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VANCOUVER, British Columbia (Reuters) - An aging Canadian nuclear reactor that produces a third of the world's medical isotope supply is expected to be out of operation for at least three months, officials said on Wednesday.
Crews have found the source of a heavy water leak at the Chalk River reactor in eastern Ontario, but more inspections will be needed before a repair plan can be worked out, Atomic Energy of Canada Ltd. said.
"Based on our preliminary findings to date, we now believe that the NRU reactor will be out of service for at least three months," AECL Chief Nuclear Officer Bill Pilkington said in a news release.
AECL said it cannot give an exact prediction on how long the facility will be down until the inspection is completed. The government-owned firm had previously estimated it would be out of operation for at least a month.
The 50-year-old facility was shut down May 17 so crews could find the cause of the small heavy water leak, which officials say does not pose a health threat to the public.
A medical isotope is a very small quantity of radioactive material used to perform nuclear medicine imaging tests. Isotopes are mixed with different solutions and injected into patients where they give off energy that is read by a special camera.
Isotopes have a short shelf life, so the unexpected shutdown has sent hospitals in the United States and Canada scrambling to find alternative suppliers. There are a limited number of reactors that can produce them.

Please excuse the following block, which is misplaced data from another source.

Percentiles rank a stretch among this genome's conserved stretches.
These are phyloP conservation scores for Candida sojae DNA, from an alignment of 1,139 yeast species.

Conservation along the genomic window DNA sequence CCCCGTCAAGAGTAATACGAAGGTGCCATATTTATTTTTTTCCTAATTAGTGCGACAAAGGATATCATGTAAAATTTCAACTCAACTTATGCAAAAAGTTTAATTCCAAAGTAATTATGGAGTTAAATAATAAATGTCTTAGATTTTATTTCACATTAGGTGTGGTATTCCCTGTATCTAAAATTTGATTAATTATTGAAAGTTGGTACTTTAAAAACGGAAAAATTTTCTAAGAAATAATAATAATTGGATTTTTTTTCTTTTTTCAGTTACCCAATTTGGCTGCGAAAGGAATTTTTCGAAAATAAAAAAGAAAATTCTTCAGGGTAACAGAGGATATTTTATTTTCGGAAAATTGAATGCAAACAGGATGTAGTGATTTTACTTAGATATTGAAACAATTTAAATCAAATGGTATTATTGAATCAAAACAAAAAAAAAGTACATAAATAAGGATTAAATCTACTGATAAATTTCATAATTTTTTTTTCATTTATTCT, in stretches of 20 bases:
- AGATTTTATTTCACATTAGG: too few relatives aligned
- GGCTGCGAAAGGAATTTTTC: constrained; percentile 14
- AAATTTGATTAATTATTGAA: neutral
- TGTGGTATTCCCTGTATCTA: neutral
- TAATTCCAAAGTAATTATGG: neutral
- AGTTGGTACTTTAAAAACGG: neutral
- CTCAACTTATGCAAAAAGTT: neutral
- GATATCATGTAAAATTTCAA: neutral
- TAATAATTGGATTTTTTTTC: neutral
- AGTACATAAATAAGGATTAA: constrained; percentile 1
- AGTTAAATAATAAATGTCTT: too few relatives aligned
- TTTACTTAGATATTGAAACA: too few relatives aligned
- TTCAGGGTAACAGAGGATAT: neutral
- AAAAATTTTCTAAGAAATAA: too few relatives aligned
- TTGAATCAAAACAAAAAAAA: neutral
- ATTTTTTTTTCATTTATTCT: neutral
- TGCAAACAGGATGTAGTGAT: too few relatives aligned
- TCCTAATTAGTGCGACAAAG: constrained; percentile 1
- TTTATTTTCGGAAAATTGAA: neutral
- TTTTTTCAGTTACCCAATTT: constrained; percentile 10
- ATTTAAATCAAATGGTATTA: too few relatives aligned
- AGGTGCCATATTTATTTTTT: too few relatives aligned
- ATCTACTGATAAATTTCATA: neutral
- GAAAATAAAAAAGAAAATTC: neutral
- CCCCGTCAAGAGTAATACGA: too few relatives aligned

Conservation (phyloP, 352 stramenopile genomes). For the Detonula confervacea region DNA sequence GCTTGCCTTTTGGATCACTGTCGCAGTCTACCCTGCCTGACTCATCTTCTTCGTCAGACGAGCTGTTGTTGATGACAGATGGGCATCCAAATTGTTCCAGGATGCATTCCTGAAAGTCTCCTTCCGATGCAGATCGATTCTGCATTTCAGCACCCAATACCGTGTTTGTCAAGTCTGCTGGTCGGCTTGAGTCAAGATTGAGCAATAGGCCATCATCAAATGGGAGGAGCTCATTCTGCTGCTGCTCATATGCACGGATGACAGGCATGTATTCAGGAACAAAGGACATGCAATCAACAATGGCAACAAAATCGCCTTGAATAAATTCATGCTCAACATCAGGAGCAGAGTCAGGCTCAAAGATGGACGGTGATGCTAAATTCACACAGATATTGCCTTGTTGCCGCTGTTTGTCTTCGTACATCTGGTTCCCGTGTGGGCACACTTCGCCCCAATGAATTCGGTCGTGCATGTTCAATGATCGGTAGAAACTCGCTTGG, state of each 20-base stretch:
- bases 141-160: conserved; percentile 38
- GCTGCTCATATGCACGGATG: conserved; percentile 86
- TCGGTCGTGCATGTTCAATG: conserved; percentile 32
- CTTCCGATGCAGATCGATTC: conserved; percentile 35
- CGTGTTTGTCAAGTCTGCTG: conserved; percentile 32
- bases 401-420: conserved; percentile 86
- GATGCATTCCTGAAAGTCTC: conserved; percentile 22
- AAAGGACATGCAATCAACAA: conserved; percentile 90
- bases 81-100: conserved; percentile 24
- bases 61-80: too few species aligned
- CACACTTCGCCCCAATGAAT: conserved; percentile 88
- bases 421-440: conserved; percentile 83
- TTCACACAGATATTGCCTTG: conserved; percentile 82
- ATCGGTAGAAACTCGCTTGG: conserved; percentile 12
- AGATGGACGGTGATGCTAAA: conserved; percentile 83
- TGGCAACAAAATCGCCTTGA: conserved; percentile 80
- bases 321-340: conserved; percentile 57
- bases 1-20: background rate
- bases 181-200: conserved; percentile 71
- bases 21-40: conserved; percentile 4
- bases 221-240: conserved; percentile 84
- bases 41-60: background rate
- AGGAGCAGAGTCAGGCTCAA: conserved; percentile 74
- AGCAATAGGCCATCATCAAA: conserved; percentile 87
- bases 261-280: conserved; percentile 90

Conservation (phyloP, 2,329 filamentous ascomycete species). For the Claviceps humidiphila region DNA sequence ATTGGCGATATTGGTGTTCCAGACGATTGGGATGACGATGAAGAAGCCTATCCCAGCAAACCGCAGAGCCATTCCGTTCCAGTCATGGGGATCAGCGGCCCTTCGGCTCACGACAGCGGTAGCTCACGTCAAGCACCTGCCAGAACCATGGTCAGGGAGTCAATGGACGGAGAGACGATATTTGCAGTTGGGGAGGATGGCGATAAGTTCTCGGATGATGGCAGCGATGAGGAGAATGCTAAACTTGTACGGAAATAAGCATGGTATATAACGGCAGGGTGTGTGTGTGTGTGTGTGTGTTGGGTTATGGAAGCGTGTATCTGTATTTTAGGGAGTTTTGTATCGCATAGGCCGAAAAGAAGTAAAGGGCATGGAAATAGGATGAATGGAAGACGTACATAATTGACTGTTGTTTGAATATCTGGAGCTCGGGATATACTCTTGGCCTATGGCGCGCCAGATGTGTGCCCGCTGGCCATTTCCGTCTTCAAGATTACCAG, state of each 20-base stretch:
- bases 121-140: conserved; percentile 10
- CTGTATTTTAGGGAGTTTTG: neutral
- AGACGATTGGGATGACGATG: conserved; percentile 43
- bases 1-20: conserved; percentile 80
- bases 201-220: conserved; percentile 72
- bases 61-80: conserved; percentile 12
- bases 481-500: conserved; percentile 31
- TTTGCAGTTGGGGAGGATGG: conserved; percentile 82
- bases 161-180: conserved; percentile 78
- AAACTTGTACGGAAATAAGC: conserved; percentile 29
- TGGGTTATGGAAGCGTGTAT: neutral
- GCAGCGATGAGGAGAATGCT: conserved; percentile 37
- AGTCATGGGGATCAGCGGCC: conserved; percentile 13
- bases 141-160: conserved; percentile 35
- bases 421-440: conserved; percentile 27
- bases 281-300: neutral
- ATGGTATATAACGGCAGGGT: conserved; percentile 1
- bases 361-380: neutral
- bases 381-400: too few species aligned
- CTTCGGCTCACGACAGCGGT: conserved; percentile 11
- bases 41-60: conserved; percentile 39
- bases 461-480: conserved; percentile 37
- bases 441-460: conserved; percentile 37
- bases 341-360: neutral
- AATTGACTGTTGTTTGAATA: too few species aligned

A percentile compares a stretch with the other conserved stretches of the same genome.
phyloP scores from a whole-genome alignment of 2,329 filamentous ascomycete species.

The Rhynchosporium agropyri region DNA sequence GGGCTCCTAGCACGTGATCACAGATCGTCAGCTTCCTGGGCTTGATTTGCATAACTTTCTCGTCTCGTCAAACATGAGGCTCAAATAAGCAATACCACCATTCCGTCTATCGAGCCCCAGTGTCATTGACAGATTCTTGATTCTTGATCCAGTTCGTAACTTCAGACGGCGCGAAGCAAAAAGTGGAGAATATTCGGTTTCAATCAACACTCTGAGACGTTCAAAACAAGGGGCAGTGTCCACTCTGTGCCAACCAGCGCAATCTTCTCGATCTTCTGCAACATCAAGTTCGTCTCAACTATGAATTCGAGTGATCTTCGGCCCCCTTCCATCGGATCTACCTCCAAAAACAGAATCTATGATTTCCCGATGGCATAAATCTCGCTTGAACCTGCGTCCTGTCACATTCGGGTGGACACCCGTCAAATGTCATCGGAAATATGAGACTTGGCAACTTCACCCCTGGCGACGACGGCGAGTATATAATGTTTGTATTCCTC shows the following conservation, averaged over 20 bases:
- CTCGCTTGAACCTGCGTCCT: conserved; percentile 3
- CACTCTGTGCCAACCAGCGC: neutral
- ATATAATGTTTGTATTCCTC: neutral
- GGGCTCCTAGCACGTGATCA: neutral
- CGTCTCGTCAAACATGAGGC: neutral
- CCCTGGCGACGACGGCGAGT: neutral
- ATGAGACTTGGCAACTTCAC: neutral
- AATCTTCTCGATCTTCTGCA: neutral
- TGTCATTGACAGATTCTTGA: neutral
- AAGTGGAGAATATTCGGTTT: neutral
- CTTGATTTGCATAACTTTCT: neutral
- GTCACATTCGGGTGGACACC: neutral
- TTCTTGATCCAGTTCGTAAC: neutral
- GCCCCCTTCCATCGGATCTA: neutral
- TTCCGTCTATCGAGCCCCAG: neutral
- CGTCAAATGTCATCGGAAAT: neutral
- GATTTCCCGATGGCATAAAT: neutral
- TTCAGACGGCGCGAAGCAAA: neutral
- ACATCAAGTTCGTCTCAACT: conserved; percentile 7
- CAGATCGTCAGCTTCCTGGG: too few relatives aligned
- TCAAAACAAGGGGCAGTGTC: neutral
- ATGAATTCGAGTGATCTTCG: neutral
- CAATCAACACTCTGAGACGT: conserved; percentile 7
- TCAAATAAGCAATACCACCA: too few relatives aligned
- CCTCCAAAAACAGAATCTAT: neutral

"The real problem is that those other reactors don't have the excess capacity that (Chalk River) has," said Robert Atcher, president of the Society of Nuclear Medicine.
Atcher said there are also fears that AECL will now find other corrosion problems in the reactor that will lengthen the shutdown or force a permanent closure..
"To say we're concerned is an understatement," Atcher said.
MDS Inc, whose MDS Nordion Division has an exclusive agreement to distribute Chalk River's medical isotopes, is working to secure additional supply, but said last week it expected a significant global shortage.
A MDS spokeswoman was not immediately available for comment on Wednesday.
AECL said cameras located the heavy water leak at the base of the reactor vessel in a location where there is corrosion on the outside wall, and test equipment is being prepare to look at the interior area.
"Until all investigations are completed, it is premature at this point to set a definitive timeline for the return to service of the NRU reactor," said Hugh MacDiarmid, AECL's chief executive.
AECL said it slowed the rate of the leak by lowering the heavy water level in the reactor.
The water is being contained and stored, although a small portion does evaporate allowing tritium to be released into the air through the ventilation system. The amount of airborne release is below regulatory limits, officials said. (Editing by Doina Chiacu)